When a bill legalizing same-sex marriage came up in the New York State Senate in 2009, the measure was defeated by a wide margin. Democratic leaders, who controlled the chamber, failed to muster enough votes on their side, and the entire Republican caucus opposed the bill.
Last week, when the Senate considered legalizing same-sex marriage for a second time, it was the Republicans who made the difference: Four of them joined 29 Democrats to approve the measure, giving the bill enough votes to pass. That startling turnaround capped weeks of intensive lobbying and personal anguish, especially among the Republicans, all of whom had either voted against the bill in 2009 or vowed during their campaigns to oppose same-sex marriage.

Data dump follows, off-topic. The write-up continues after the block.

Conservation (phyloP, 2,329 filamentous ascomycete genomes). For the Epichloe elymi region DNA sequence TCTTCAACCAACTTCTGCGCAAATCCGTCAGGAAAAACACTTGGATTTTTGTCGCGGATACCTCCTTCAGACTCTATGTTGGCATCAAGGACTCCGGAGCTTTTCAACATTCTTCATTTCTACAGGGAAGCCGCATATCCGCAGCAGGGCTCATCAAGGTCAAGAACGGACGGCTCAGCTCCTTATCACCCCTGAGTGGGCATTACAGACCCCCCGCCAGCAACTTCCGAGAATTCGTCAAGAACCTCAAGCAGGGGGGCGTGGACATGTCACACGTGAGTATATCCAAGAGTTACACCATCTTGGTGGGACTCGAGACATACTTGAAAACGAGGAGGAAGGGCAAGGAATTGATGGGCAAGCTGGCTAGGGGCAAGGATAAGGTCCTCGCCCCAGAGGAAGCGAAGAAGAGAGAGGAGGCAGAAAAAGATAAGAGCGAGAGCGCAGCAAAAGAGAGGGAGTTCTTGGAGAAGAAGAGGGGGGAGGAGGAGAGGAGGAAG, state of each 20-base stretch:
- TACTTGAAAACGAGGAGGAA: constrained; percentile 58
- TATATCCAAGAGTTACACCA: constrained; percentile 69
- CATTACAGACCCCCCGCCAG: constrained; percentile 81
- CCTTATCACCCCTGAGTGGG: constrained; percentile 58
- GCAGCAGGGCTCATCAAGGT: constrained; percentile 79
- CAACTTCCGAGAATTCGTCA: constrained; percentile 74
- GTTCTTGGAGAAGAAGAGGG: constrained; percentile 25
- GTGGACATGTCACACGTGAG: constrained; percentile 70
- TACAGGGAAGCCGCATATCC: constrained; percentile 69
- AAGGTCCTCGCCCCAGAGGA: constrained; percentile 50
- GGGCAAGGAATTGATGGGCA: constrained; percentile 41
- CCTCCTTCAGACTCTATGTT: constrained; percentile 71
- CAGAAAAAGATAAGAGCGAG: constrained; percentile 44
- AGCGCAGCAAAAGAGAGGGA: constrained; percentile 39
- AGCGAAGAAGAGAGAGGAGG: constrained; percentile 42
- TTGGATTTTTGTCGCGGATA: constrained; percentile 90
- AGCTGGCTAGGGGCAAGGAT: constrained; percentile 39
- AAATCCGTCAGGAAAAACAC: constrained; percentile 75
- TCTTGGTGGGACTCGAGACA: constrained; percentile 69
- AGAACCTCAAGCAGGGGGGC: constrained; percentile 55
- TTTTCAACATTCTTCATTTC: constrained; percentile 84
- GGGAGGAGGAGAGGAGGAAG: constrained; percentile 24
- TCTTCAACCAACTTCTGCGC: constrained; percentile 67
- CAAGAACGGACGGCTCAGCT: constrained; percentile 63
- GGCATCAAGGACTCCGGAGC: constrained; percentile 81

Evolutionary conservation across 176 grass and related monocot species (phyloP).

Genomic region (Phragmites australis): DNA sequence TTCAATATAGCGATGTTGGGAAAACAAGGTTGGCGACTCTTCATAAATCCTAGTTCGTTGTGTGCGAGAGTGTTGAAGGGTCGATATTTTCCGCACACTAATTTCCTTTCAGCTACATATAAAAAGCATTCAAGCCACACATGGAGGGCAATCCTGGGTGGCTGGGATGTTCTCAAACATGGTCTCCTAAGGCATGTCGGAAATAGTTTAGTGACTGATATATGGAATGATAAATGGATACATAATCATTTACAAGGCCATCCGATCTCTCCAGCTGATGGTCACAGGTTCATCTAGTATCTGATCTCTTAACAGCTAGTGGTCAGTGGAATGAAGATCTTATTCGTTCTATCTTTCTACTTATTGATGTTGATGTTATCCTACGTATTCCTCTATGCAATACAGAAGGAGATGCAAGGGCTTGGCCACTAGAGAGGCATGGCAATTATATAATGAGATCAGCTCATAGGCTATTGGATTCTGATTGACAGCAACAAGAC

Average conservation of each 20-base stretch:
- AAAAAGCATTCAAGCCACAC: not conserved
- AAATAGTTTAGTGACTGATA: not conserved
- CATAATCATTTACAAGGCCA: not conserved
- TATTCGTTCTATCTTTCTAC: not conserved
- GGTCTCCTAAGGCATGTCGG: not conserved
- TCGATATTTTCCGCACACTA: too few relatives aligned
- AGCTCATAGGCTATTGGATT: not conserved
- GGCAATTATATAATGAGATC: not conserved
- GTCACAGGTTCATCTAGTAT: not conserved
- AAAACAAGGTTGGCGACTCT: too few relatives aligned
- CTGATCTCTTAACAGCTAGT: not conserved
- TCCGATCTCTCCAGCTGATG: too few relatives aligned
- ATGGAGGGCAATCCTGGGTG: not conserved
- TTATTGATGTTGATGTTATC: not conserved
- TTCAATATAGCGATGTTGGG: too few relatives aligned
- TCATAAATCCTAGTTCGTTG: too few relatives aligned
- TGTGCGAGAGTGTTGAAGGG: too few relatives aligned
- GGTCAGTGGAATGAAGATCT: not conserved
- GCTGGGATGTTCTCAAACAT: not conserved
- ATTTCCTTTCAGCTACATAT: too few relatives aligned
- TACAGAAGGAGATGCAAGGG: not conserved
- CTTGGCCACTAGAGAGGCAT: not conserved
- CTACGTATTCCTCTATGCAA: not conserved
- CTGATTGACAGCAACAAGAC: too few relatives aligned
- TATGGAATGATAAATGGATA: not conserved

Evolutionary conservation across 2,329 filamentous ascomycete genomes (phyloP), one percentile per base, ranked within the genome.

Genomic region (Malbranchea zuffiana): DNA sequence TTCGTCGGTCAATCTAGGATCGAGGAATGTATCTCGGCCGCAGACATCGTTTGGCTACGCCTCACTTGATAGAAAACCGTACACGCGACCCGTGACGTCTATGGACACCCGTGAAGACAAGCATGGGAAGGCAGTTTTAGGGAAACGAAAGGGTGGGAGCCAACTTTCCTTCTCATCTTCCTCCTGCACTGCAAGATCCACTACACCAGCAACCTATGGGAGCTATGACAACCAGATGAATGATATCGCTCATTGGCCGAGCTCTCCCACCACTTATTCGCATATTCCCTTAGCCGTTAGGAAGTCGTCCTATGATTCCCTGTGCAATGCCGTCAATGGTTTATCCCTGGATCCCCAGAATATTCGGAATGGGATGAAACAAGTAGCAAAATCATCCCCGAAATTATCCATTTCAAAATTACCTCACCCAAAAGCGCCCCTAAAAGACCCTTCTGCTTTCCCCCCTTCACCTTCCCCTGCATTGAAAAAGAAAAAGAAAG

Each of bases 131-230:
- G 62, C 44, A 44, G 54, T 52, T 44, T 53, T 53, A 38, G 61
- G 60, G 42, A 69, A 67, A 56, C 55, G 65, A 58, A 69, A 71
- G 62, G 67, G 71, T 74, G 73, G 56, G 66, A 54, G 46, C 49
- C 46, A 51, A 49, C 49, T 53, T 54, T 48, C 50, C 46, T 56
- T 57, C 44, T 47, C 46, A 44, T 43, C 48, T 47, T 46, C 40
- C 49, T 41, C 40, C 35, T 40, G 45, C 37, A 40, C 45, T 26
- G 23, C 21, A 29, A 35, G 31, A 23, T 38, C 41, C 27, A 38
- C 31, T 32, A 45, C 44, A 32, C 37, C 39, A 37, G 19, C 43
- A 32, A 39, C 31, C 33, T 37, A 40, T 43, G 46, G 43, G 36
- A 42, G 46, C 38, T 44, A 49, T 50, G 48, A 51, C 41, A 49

Now, fresh off their victory in New York, gay rights advocates are turning to Maryland, where same-sex marriage is “on the verge” of becoming law, according to Patrick Wojahn of Equality Maryland. And some are hoping a similar change of heart among Republicans will tip the balance.
“I think the Republicans can provide crucial votes,” said Allan Kittleman, a Republican member of the Maryland State Senate. “It could be very similar in the Maryland House of Delegates as it was in the New York State Senate, with the final margin being the Republicans.”